You know those days when you’re reading blog posts from other writers you respect and you come across THE post? THE post that makes you nod your head up and down in agreement? Our guest poster, Julie C. Gardner, is one of those writers whose audience often is seen nodding their head in agreement and understanding. We are thrilled to have her sharing her voice today with a story about all things LARGE.
However, one aspect of me that is not large (by most standards of measurement) is my body. Yet this truth is belied by the tag inside the participant shirt I received when I ran the 2010 L.A. marathon. I recently grabbed this souvenir from the bottom of my work-out drawer, and as I slipped it on I slipped back to the March afternoon I stood outside Dodger Stadium waiting to sign in at the race expo.
Having received my racer’s bib and promo-bag, I’d headed to the shirt-distribution tables. During online registration I’d requested a medium, but the real-life volunteer glanced at me and said, “Oh honey. You’re a large.”
I held up the slip of white polyester and it indeed appeared to be the correct size.
I grabbed safety pins to affix the bib to my shirt and offered my thanks to the volunteers. Then, because the forecasters were predicting heat, I bought a tank top “just in case.”
I picked size L, of course, as I’d been told.
Perhaps people assume measurements are skewed in the world of running – that anyone who trains to complete 26.2 miles must be ultra-skinny. But if you’ve ever been near a race, you know runners of all shapes and sizes participate. In fact, many entrants are there because they’re working on weight control, getting fit, making a change.
And there I was holding my large shirt when, in reality, I’m fairly small. I knew there’d be a decent number of women at the expo that day who were bigger than I was lining up to receive their hard-earned shirts. What would they be told when the volunteers glanced at them?
Unfortunately, such size discrepancy isn’t exclusive to race-wear; these days, it heads in both directions.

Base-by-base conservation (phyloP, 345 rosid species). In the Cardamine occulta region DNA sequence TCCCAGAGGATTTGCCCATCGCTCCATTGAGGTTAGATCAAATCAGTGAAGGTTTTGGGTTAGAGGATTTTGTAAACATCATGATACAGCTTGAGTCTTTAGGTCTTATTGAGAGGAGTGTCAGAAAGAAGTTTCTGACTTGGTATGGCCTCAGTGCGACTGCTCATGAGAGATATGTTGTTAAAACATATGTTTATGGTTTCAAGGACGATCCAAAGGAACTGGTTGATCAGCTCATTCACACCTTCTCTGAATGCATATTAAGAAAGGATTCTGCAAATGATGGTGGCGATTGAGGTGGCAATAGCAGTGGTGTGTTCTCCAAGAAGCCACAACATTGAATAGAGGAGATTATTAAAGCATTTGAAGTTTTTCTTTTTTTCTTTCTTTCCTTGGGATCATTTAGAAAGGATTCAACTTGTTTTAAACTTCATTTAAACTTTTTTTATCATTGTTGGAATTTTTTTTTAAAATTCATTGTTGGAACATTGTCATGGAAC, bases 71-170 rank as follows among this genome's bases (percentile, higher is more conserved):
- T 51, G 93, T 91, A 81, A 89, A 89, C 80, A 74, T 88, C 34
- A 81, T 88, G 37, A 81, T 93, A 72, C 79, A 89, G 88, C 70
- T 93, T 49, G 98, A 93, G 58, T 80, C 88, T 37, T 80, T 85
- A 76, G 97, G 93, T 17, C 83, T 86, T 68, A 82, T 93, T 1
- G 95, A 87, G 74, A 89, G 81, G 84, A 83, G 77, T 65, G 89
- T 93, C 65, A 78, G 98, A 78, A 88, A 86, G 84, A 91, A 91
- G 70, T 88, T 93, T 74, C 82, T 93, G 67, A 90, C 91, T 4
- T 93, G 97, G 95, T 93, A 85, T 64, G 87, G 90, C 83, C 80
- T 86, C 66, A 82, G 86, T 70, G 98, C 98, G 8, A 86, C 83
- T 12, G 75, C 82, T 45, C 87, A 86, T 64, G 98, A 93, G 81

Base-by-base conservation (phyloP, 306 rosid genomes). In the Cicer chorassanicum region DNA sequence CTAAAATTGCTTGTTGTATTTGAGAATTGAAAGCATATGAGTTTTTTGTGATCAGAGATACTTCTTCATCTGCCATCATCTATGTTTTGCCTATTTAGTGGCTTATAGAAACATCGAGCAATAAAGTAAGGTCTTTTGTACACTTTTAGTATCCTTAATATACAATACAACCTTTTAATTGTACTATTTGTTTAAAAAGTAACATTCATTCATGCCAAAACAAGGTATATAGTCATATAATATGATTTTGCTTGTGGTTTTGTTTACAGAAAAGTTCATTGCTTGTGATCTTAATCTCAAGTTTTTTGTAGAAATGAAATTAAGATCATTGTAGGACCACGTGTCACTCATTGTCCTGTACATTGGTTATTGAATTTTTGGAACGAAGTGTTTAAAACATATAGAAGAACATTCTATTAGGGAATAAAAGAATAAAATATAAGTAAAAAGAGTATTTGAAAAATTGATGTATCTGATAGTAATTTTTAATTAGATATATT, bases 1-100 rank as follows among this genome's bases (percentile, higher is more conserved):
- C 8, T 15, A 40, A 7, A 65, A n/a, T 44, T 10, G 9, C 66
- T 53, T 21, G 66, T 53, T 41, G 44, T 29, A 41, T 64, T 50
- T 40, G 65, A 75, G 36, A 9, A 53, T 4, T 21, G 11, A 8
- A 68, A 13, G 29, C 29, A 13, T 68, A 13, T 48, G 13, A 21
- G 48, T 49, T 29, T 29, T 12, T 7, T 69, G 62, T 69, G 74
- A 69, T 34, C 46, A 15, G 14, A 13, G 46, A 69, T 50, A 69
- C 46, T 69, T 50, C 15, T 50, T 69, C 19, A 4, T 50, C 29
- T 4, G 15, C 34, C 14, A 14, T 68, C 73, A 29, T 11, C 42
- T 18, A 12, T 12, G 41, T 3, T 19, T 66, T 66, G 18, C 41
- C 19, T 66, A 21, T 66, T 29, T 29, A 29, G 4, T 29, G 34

In my closet I have jeans that fit equally well but come in sizes spanning eight numbers. Why? Because some manufacturers have begun assigning tinier numbers to bigger measurements in order to “flatter” their customers.
Of course variations exist between brands, but I’ve got three pairs in three sizes from the same designer, purchased during different years. This inconsistency serves to simultaneously both lower and raise expectations of thinness.
It’s unproductive (physically and emotionally) for a woman working toward a healthy weight to be misled into thinking she’s prematurely reached her goal, and it’s unrealistic (physically and emotionally) for a size-6 woman to be aiming for a 2 because brands have started cutting their clothes larger.
To embrace such “vanity sizing” designers have even had to add sizes 0 and 00 to the mix; ‘tis a consummation devoutly to be wished.
But herein lies the disconnect: We are a nation of body-loathers who, instead of getting thinner, are growing steadily more overweight. Our real-size spectrum contains dangers at both ends: eating disorders on one, obesity-related complications on the other.
We’ve made victory in this battle increasingly difficult, and if I’ve become the barometer for large, who can blame overweight women and men for feeling perpetually defeated? Conversely, in a world of inflated/deflated double-zeros, the already-thin may continue to seek ever-smaller sizes.
So in lieu of inaccurate numbers or vague S, M, L, XL designations, I’d like to see more descriptive sizes for shoppers who require inspiration with their fitness and their fit – big blank tags that we can fill in for ourselves.
Picture a new mom wearing a size Hooray! I can see my toes again!
During the holidays we’d choose It’s Thanksgiving. Waistbands can suck it.
And then switch to New Year, New Body. Go!
Maybe one of these sizes would apply to you: Thanks for the good metabolism, Mom. Or Thanks! I work my ass off at the gym for this body.
How about this size as a goal: My partner thinks I’m sexy and I’m trying to believe.
Now it’s your turn. If you could, what description would you write onto the blank tags of your clothes? If they were being honest, my pants would admit this:
I often eat healthfully. Sometimes I eat cake.
I know. It is a mouthful.
Of the most delicious kind.
Julie C. Gardner is a lapsed English teacher, an aspiring author and an accomplished lover of tortilla chips. You can follow @juliecgardner on Twitter or at her blog, By Any Other Name, where she writes about family, shares her writing journey and strives to make light of life on a weekly basis.